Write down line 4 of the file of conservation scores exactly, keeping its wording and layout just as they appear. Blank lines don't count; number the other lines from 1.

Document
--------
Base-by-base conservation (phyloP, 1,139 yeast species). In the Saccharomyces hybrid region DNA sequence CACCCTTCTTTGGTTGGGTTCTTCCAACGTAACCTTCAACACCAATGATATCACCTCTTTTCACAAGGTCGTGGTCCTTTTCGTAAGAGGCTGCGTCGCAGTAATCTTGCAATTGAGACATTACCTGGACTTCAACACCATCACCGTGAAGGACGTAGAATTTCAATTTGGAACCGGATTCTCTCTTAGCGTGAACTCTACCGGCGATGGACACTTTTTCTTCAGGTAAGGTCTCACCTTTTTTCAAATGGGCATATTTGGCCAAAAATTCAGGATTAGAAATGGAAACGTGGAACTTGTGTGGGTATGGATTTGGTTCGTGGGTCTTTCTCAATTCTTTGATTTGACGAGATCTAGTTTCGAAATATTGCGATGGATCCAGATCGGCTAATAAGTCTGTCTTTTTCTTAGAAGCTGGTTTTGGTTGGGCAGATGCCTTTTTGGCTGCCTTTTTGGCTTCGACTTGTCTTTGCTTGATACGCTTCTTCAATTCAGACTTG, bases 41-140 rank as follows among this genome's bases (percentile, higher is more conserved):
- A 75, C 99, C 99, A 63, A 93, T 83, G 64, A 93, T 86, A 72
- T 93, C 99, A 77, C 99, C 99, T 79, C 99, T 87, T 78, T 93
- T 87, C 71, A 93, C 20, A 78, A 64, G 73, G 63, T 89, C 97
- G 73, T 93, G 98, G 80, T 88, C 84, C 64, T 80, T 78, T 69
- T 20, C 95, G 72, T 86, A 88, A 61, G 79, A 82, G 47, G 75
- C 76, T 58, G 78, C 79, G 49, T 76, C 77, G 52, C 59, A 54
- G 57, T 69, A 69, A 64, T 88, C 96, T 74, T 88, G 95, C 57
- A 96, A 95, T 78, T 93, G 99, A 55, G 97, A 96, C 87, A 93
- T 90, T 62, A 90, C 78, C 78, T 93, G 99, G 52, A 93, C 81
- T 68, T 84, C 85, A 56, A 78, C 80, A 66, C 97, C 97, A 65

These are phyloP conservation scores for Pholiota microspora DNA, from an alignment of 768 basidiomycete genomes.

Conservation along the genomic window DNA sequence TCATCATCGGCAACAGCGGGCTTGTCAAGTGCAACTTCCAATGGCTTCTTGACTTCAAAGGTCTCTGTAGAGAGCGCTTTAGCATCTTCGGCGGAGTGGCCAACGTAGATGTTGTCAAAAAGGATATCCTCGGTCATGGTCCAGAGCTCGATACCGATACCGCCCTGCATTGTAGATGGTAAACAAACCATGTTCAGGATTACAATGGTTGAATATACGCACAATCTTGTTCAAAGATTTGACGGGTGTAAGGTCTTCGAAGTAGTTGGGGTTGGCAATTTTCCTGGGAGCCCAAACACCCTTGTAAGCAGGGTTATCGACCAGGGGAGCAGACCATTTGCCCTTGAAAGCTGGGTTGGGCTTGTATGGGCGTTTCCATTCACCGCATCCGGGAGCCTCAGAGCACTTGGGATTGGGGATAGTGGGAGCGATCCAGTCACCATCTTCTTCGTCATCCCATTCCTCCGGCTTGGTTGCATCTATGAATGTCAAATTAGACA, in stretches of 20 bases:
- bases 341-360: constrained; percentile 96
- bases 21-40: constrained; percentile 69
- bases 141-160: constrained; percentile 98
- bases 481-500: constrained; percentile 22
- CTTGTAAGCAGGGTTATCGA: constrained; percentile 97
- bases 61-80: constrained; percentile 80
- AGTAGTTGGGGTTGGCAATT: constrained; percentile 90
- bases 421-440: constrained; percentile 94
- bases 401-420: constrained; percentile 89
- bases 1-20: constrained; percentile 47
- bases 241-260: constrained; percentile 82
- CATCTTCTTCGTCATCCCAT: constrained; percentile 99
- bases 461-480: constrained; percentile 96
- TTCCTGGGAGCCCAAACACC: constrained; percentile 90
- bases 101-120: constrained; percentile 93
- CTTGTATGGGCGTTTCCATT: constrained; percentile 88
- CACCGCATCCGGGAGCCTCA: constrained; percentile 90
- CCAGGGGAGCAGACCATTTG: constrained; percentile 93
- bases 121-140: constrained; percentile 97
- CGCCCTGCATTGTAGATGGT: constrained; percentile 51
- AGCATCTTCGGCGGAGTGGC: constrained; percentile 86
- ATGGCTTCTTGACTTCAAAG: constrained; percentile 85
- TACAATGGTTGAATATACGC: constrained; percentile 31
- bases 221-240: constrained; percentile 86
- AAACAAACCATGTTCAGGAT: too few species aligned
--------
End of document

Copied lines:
- T 87, C 71, A 93, C 20, A 78, A 64, G 73, G 63, T 89, C 97